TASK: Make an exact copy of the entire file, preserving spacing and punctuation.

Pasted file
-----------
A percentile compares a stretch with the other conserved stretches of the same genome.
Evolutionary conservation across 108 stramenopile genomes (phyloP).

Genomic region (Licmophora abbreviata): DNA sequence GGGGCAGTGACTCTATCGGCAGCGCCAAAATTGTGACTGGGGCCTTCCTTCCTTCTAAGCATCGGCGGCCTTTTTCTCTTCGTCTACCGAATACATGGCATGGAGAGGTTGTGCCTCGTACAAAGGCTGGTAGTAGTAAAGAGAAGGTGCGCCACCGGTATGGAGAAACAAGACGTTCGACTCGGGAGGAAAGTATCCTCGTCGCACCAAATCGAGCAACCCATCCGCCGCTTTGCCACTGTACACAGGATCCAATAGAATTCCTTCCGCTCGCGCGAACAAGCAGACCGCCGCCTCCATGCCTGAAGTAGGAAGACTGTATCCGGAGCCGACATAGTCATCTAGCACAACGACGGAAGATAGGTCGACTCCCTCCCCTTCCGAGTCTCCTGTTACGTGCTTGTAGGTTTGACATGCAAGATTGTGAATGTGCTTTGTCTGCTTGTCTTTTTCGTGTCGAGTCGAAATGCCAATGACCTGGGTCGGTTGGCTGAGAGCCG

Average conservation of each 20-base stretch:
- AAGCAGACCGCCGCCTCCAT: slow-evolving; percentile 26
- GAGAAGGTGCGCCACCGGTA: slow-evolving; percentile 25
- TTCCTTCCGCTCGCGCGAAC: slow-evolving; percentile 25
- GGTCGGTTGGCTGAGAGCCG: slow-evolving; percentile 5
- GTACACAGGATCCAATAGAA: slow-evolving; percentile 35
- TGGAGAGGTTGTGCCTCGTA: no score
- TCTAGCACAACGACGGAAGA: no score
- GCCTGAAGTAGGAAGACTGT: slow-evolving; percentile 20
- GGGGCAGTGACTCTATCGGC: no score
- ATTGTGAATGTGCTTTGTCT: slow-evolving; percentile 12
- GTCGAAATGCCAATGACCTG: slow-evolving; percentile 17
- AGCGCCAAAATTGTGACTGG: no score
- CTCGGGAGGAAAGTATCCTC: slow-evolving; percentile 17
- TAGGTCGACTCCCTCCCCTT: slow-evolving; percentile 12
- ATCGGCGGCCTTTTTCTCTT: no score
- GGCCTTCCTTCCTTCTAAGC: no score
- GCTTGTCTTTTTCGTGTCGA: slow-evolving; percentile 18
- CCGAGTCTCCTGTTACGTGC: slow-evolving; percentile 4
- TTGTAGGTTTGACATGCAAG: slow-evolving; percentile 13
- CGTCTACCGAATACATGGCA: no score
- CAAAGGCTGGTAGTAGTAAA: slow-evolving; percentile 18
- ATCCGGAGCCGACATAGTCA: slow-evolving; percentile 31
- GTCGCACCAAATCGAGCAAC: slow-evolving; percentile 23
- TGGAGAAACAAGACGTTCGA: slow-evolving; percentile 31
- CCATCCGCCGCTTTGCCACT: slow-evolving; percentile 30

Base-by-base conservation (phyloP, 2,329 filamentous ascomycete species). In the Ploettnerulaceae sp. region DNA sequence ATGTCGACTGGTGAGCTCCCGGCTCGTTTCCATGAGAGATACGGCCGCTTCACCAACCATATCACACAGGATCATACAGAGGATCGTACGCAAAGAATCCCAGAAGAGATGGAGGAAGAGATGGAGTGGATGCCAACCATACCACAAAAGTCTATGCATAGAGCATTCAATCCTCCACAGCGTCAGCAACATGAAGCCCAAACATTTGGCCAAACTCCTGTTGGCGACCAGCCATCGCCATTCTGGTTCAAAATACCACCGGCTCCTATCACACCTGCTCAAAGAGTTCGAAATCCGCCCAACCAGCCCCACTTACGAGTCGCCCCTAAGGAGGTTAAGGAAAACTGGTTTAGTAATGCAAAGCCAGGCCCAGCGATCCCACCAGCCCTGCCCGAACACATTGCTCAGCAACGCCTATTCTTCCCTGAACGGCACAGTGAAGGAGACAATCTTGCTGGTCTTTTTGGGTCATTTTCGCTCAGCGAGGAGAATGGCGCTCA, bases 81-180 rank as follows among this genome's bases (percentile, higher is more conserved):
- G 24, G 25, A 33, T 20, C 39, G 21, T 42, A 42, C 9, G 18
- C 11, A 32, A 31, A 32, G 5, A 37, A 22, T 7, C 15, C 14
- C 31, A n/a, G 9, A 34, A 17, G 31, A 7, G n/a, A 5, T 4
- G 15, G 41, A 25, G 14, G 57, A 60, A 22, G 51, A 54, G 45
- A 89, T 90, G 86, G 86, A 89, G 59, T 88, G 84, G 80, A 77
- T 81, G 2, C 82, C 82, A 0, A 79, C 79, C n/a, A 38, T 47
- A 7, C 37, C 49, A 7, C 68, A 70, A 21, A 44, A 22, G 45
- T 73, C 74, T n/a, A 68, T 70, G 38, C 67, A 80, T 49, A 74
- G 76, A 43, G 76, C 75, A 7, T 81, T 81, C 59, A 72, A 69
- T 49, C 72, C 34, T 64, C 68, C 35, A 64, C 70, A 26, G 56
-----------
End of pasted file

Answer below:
A percentile compares a stretch with the other conserved stretches of the same genome.
Evolutionary conservation across 108 stramenopile genomes (phyloP).

Genomic region (Licmophora abbreviata): DNA sequence GGGGCAGTGACTCTATCGGCAGCGCCAAAATTGTGACTGGGGCCTTCCTTCCTTCTAAGCATCGGCGGCCTTTTTCTCTTCGTCTACCGAATACATGGCATGGAGAGGTTGTGCCTCGTACAAAGGCTGGTAGTAGTAAAGAGAAGGTGCGCCACCGGTATGGAGAAACAAGACGTTCGACTCGGGAGGAAAGTATCCTCGTCGCACCAAATCGAGCAACCCATCCGCCGCTTTGCCACTGTACACAGGATCCAATAGAATTCCTTCCGCTCGCGCGAACAAGCAGACCGCCGCCTCCATGCCTGAAGTAGGAAGACTGTATCCGGAGCCGACATAGTCATCTAGCACAACGACGGAAGATAGGTCGACTCCCTCCCCTTCCGAGTCTCCTGTTACGTGCTTGTAGGTTTGACATGCAAGATTGTGAATGTGCTTTGTCTGCTTGTCTTTTTCGTGTCGAGTCGAAATGCCAATGACCTGGGTCGGTTGGCTGAGAGCCG

Average conservation of each 20-base stretch:
- AAGCAGACCGCCGCCTCCAT: slow-evolving; percentile 26
- GAGAAGGTGCGCCACCGGTA: slow-evolving; percentile 25
- TTCCTTCCGCTCGCGCGAAC: slow-evolving; percentile 25
- GGTCGGTTGGCTGAGAGCCG: slow-evolving; percentile 5
- GTACACAGGATCCAATAGAA: slow-evolving; percentile 35
- TGGAGAGGTTGTGCCTCGTA: no score
- TCTAGCACAACGACGGAAGA: no score
- GCCTGAAGTAGGAAGACTGT: slow-evolving; percentile 20
- GGGGCAGTGACTCTATCGGC: no score
- ATTGTGAATGTGCTTTGTCT: slow-evolving; percentile 12
- GTCGAAATGCCAATGACCTG: slow-evolving; percentile 17
- AGCGCCAAAATTGTGACTGG: no score
- CTCGGGAGGAAAGTATCCTC: slow-evolving; percentile 17
- TAGGTCGACTCCCTCCCCTT: slow-evolving; percentile 12
- ATCGGCGGCCTTTTTCTCTT: no score
- GGCCTTCCTTCCTTCTAAGC: no score
- GCTTGTCTTTTTCGTGTCGA: slow-evolving; percentile 18
- CCGAGTCTCCTGTTACGTGC: slow-evolving; percentile 4
- TTGTAGGTTTGACATGCAAG: slow-evolving; percentile 13
- CGTCTACCGAATACATGGCA: no score
- CAAAGGCTGGTAGTAGTAAA: slow-evolving; percentile 18
- ATCCGGAGCCGACATAGTCA: slow-evolving; percentile 31
- GTCGCACCAAATCGAGCAAC: slow-evolving; percentile 23
- TGGAGAAACAAGACGTTCGA: slow-evolving; percentile 31
- CCATCCGCCGCTTTGCCACT: slow-evolving; percentile 30

Base-by-base conservation (phyloP, 2,329 filamentous ascomycete species). In the Ploettnerulaceae sp. region DNA sequence ATGTCGACTGGTGAGCTCCCGGCTCGTTTCCATGAGAGATACGGCCGCTTCACCAACCATATCACACAGGATCATACAGAGGATCGTACGCAAAGAATCCCAGAAGAGATGGAGGAAGAGATGGAGTGGATGCCAACCATACCACAAAAGTCTATGCATAGAGCATTCAATCCTCCACAGCGTCAGCAACATGAAGCCCAAACATTTGGCCAAACTCCTGTTGGCGACCAGCCATCGCCATTCTGGTTCAAAATACCACCGGCTCCTATCACACCTGCTCAAAGAGTTCGAAATCCGCCCAACCAGCCCCACTTACGAGTCGCCCCTAAGGAGGTTAAGGAAAACTGGTTTAGTAATGCAAAGCCAGGCCCAGCGATCCCACCAGCCCTGCCCGAACACATTGCTCAGCAACGCCTATTCTTCCCTGAACGGCACAGTGAAGGAGACAATCTTGCTGGTCTTTTTGGGTCATTTTCGCTCAGCGAGGAGAATGGCGCTCA, bases 81-180 rank as follows among this genome's bases (percentile, higher is more conserved):
- G 24, G 25, A 33, T 20, C 39, G 21, T 42, A 42, C 9, G 18
- C 11, A 32, A 31, A 32, G 5, A 37, A 22, T 7, C 15, C 14
- C 31, A n/a, G 9, A 34, A 17, G 31, A 7, G n/a, A 5, T 4
- G 15, G 41, A 25, G 14, G 57, A 60, A 22, G 51, A 54, G 45
- A 89, T 90, G 86, G 86, A 89, G 59, T 88, G 84, G 80, A 77
- T 81, G 2, C 82, C 82, A 0, A 79, C 79, C n/a, A 38, T 47
- A 7, C 37, C 49, A 7, C 68, A 70, A 21, A 44, A 22, G 45
- T 73, C 74, T n/a, A 68, T 70, G 38, C 67, A 80, T 49, A 74
- G 76, A 43, G 76, C 75, A 7, T 81, T 81, C 59, A 72, A 69
- T 49, C 72, C 34, T 64, C 68, C 35, A 64, C 70, A 26, G 56